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Blog > Conservation > Ladders Boost Fish Recovery in Idaho’s Big Lost River Idaho Water Project clears habitat hurdle: Whitefish can’t jump

Ladders Boost Fish Recovery in Idaho’s Big Lost River Idaho Water Project clears habitat hurdle: Whitefish can’t jump

Published by Dave Kile [dkile] on 12/01/2008 (1298 reads)
Idaho Falls, Idaho – A rare strain of native whitefish is poised for recovery in Idaho’s upper Big Lost River, thanks to Trout Unlimited’s Idaho Water Project. In October, TU and partners retrofitted three existing dam diversions with fish passage structures, removing barriers and reconnecting fish populations on several reaches of the Big Lost. The fish ladders and bypass channels, at Blaine and the Swauger diversions on the Big Lost, and Antelope Creek, a tributary to the Big Lost, will reduce fragmentation of critical habitat on the Big Lost watershed – allowing native whitefish populations to move out of stream reaches that become uninhabitable and helping them to complete life-cycle migrations.

The whitefish in the Big Lost River basin are a unique form of mountain whitefish found nowhere else in the world, according to Bart Gamett, a U.S. Forest Service biologist who worked closely with TU on the project. Although mountain whitefish were once prolific in the river, by 2005 their populations in the Big Lost basin had declined to only about 2 percent of historic levels, he said.

Gamett’s research revealed a key problem: Whitefish can’t jump. That wasn’t true with cutthroat or brown trout or other sport fish he tested for leaping ability. But Big Lost River mountain whitefish, he found, couldn’t get past even small vertical drops or dam barriers.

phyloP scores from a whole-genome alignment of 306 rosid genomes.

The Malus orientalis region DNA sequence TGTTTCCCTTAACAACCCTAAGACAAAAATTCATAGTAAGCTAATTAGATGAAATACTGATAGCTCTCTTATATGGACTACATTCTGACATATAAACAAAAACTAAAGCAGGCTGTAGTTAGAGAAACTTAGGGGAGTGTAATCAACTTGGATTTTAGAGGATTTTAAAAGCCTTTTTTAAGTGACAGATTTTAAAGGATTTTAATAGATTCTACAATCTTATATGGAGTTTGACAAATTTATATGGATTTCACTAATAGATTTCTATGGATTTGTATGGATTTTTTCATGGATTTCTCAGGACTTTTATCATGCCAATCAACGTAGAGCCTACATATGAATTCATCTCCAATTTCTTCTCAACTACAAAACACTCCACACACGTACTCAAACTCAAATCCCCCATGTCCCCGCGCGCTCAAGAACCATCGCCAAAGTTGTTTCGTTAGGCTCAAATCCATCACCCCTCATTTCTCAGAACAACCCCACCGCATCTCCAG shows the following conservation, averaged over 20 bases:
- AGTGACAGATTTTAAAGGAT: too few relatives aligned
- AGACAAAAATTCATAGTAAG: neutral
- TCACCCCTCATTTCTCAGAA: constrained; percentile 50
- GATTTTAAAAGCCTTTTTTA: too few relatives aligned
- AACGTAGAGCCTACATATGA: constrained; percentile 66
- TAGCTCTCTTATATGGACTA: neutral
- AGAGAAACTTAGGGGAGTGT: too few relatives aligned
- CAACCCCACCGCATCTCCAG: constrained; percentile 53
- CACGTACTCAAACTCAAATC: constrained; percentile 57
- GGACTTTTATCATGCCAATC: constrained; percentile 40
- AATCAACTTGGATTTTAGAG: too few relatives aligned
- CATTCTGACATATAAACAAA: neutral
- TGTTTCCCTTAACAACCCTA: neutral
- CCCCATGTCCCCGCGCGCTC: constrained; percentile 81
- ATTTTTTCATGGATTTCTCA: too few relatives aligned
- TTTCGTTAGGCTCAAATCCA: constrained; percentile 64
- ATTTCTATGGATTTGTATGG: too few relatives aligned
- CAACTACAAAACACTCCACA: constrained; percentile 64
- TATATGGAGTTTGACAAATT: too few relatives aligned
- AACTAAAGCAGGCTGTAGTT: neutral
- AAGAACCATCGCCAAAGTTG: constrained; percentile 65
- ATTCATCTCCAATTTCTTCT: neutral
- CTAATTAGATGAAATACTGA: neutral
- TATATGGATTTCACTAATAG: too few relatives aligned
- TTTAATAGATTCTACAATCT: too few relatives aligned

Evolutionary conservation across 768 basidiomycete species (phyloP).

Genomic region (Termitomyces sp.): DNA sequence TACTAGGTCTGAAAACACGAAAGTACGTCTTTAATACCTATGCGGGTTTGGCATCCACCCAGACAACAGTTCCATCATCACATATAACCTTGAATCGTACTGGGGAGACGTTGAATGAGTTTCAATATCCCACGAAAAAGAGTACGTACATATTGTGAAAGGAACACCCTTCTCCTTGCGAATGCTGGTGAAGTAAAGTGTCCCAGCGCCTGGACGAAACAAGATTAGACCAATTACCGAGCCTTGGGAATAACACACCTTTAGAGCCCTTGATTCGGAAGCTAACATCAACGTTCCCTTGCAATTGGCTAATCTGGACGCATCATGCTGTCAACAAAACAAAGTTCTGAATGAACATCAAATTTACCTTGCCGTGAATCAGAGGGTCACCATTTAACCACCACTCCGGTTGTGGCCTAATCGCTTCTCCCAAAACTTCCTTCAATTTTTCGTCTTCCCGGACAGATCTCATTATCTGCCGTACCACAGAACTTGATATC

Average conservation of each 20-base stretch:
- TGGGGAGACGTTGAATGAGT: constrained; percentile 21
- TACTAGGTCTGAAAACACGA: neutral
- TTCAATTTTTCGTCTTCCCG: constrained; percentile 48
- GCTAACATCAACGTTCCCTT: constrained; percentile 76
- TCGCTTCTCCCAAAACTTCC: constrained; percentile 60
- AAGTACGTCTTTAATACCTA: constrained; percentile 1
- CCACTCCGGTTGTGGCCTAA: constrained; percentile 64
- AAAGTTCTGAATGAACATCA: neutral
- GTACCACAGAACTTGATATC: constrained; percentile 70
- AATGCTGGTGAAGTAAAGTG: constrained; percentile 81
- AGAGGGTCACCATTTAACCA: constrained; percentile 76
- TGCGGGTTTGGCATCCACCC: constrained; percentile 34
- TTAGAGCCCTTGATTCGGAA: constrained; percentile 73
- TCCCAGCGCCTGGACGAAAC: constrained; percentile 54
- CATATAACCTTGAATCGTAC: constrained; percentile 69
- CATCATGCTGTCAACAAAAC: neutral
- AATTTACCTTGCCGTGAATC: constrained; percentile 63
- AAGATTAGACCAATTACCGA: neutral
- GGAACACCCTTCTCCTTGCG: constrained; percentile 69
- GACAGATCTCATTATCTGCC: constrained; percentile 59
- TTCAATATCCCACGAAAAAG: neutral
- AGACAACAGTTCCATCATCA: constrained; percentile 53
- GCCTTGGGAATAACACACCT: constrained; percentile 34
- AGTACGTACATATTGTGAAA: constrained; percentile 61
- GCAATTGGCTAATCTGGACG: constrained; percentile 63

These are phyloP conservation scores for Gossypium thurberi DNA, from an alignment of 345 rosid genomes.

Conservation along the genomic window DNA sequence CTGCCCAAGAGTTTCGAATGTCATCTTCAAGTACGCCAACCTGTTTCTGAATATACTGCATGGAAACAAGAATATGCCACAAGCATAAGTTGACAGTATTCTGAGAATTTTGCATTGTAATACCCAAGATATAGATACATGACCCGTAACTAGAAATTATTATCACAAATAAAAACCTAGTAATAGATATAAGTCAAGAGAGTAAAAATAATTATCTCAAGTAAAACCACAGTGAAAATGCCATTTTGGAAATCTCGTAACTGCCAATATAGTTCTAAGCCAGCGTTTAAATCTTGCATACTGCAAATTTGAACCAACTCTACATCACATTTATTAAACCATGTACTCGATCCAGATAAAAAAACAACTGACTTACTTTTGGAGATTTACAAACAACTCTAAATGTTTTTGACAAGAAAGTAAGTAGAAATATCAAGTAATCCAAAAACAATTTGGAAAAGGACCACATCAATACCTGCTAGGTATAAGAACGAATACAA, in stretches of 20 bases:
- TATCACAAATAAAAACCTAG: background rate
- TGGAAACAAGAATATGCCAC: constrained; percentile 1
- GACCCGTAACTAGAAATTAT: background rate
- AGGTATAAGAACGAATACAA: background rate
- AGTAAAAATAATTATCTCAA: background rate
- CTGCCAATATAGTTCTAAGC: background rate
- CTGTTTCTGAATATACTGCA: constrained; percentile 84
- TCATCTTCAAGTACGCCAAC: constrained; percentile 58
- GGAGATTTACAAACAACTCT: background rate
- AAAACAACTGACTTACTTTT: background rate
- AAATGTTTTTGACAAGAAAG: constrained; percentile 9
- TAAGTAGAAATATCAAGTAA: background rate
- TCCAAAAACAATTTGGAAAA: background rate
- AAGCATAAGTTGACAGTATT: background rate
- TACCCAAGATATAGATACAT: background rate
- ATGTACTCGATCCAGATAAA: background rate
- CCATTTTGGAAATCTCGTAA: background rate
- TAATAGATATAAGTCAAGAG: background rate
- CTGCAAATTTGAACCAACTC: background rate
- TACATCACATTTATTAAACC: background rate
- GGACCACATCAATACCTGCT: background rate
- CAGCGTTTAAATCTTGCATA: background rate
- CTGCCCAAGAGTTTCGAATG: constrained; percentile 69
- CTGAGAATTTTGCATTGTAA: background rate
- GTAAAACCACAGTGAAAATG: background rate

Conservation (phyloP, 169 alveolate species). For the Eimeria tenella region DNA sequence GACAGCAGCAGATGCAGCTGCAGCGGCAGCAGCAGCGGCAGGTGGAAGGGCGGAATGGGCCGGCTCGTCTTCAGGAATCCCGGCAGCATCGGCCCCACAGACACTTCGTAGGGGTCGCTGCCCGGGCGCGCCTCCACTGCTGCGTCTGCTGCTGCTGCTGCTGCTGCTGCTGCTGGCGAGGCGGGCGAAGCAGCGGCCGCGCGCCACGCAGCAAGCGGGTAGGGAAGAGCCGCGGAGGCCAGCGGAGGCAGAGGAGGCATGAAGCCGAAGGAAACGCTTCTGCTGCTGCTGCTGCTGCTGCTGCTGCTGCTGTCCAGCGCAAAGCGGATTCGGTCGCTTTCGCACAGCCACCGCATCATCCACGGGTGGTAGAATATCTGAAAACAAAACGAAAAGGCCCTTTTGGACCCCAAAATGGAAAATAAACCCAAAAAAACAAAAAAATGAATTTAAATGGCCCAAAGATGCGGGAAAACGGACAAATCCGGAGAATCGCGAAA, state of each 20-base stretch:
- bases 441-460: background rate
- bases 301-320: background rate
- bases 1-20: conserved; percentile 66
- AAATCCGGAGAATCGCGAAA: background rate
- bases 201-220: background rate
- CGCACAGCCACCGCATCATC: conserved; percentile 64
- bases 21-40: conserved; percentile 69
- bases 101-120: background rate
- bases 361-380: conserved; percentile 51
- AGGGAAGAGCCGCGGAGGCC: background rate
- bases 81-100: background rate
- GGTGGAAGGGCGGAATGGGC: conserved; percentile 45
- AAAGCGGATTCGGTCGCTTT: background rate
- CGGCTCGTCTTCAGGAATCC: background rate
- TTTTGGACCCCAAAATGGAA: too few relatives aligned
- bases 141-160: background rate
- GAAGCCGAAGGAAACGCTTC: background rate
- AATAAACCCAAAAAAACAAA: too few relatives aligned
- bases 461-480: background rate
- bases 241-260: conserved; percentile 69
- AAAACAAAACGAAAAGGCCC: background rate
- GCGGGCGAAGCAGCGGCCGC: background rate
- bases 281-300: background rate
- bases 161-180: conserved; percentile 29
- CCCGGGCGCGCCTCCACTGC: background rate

“These diversions were significantly impairing the ability of fish to move through the Big Lost River,” Gamett said. The obstacles appeared to be a key reason for the fishery decline.

Trout Unlimited partnered with landowners, the Big Lost River Irrigation District, the Salmon-Challis National Forest, Idaho Department of Fish and Game, Natural Resources Conservation Service, and the U.S. Fish and Wildlife Service to provide fish passage at several diversion points on the river.

“This kind of cooperative work isn’t possible without the strong partnerships with both agencies and landowners,” said Kim Goodman Trotter, director of Idaho Water Project. “Projects like this go a long way in keeping healthy fish populations,” she added.

Since 2004, TU has been working with a wide range of partners to address a significant decline in populations of both native and sport fish in the Big Lost. Their three-pronged recovery plan includes researching fish populations, reconnecting flows and restoring habitat throughout the Big Lost watershed.

“Trout Unlimited has done an absolutely outstanding job implementing these important restoration projects,” said Gamett. “These projects are a great example of the tremendous good that can be accomplished when people decide to work together.”

Trout Unlimited is the nation’s oldest and largest coldwater fisheries conservation organization, with over 150,000 members from coast to coast. TU’s mission is to Protect, Reconnect, Restore and Sustain trout and salmon habitat in the United States.
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